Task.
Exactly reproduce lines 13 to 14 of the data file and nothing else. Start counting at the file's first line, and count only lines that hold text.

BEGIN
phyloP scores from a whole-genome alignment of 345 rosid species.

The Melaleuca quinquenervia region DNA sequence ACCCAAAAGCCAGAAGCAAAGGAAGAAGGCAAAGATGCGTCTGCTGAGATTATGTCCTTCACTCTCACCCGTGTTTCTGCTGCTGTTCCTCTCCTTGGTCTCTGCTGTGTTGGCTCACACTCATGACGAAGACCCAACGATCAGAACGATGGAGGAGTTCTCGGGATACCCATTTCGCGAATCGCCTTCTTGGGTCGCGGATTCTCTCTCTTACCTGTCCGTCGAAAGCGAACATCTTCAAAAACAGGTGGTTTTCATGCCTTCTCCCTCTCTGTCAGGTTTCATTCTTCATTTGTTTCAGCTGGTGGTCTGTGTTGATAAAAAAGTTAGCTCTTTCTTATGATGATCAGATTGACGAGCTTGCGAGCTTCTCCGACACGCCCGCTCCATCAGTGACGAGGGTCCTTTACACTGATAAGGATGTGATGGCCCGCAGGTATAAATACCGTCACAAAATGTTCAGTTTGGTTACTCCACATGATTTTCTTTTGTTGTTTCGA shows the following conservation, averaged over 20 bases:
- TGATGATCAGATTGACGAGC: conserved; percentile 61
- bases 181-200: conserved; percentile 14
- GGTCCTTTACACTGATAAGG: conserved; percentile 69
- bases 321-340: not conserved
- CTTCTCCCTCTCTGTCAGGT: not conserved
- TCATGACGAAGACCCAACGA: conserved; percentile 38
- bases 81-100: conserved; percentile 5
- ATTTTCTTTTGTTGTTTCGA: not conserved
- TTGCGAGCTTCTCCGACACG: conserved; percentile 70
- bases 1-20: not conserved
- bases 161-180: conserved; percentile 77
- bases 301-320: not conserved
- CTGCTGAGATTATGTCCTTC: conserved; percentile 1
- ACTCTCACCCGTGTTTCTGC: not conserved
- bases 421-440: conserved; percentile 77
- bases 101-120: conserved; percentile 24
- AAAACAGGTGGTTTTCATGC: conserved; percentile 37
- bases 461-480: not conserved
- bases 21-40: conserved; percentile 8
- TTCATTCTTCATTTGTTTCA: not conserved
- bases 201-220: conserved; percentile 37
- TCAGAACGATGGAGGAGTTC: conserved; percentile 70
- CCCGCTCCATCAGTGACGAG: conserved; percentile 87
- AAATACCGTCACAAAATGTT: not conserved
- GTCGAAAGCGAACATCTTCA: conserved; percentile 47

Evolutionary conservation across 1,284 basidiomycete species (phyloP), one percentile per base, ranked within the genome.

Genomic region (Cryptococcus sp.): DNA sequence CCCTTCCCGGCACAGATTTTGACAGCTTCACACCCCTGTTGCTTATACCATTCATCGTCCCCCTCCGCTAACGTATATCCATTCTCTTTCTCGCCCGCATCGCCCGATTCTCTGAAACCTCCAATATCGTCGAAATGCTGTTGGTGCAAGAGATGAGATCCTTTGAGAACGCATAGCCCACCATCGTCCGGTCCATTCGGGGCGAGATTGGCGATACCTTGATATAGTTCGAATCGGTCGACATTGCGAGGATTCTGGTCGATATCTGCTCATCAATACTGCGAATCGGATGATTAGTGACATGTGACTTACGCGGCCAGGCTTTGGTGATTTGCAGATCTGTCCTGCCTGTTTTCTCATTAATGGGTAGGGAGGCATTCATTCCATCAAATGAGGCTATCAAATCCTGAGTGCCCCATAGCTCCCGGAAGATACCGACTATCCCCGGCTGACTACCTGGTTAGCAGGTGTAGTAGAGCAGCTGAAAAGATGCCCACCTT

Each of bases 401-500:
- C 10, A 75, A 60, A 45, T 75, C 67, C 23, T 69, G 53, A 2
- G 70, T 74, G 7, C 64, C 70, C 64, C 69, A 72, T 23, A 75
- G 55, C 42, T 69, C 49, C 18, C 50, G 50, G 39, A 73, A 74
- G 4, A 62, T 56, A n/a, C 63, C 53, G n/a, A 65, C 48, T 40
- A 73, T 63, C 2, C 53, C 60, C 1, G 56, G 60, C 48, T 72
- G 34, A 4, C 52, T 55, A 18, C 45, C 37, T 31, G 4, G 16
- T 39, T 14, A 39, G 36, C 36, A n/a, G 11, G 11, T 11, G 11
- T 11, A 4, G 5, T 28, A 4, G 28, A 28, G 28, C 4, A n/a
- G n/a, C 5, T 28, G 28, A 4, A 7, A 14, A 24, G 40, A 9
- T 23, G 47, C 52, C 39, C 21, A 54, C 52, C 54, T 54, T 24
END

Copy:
- bases 161-180: conserved; percentile 77
- bases 301-320: not conserved